But the quick pick-and-click is about to become more expensive with the expansion of GST to even low-value online overseas purchases.
The Federal Government this year delayed the introduction of GST on what were previously exempt items bought from retailers overseas, but as of July the new rules will come into force and the Australian Tax Office is out selling the implications for consumers and business.
What are the changes?
The first point to consider is that the application of GST to goods bought overseas will now be far greater.
Under the present system, GST is payable on goods purchased from overseas with a few exceptions — most notably for ‘low-value’ goods.
This means GST has not normally been payable on importation of goods where the value is less than $1,000, so consumers can purchase books, clothes, shoes or other inexpensive goods online without paying the 10 per cent tax.
This has been an ongoing source of frustration for Australian retailers, given local book, clothing and shoe retailers, among others, are not generally able to offer an equivalent exemption.
From 1 July, 2018, legislation to level the playing field, and raise additional revenue, will seek to rectify the situation.
But the proposed approach comes with some challenges, in part designed to combat the key objection to expanding GST on low-value international goods — the cost of administering the tax.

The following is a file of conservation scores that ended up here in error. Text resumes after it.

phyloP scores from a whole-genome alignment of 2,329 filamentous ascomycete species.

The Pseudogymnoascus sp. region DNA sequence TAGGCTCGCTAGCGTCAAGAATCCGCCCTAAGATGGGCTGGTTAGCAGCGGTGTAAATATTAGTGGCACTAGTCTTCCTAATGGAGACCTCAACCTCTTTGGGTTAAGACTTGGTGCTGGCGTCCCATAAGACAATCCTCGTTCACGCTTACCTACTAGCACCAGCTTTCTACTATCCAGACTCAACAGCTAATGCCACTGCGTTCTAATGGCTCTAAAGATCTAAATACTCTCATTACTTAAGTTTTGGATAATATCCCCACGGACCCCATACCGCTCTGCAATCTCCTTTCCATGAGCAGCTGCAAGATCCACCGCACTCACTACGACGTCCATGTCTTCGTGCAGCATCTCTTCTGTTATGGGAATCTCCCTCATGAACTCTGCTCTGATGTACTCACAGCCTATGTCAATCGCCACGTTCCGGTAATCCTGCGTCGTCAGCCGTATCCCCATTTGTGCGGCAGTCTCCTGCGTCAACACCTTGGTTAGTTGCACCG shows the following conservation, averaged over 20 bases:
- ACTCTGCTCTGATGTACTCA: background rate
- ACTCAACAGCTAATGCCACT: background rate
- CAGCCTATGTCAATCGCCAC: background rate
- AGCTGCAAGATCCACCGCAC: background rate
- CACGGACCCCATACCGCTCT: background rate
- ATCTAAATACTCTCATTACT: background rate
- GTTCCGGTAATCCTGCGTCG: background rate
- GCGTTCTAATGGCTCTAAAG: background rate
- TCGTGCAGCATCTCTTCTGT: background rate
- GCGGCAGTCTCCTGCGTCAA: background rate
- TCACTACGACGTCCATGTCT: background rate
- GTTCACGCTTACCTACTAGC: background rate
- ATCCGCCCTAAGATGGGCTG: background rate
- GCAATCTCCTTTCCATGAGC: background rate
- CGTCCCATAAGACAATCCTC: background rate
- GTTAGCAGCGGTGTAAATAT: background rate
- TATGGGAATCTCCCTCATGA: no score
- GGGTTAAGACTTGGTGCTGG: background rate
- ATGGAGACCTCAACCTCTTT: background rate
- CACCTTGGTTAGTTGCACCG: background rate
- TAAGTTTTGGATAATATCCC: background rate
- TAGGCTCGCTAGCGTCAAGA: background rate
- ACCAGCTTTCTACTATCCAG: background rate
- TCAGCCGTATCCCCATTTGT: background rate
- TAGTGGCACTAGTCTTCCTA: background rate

How will this work?
The job of collecting GST normally falls to the Australian Border Force, which ensures applicable goods are not released to their buyer until the GST has been paid.
That’s time consuming under the current system and would be almost prohibitively expensive under the new rules.
The internet shopping market is estimated to be worth more than $37 billion and while one in five Australians say they only buy from Australian suppliers, there are millions of annual transactions with offshore retailers.
In the past four years, air cargo consignments have increased by more than 170 per cent to more than 30 million, while parcels that arrive through the mail are reported to be as high as 170 million.
To manage the questions of practicality and cost, the legislation comes with some important nuances.
Firstly, it is only intended that GST will be payable where the supply of the low value goods is made to Australian “consumers”.
In this case, we mean purchasers who would be unable to claim back all of the GST.
The term is intended to exclude those transactions involving low-value goods where the GST would in any case simply be claimed back, such as a business buying inexpensive computer equipment for business use online, rather than heading to a local supplier.
Secondly, the GST on low-value goods will not generally be payable by the importer to the Australian Border Force.
Instead, the ATO will collect the GST either from the overseas supplier, from a re-deliverer (such as the operator of an offshore mailbox) or from an electronic distribution platform (such as eBay).
This change has raised a number of questions, including how the ATO could enforce compliance when dealing with overseas suppliers who have no Australian presence.
After all, many small suppliers are not set up to collect tax for other jurisdictions, and would be disinclined to take this step.
The same reluctance is true for big retailers, with eBay and Amazon among those objecting to the expansion of GST collection in submissions to the Federal Government.
For now, though, the Productivity Commission (which reviewed the legislation) has concluded the new model “is the most feasible among the imperfect alternatives at this time”.
This paves the way for the introduction of the GST on low-value goods from 1 July 2018.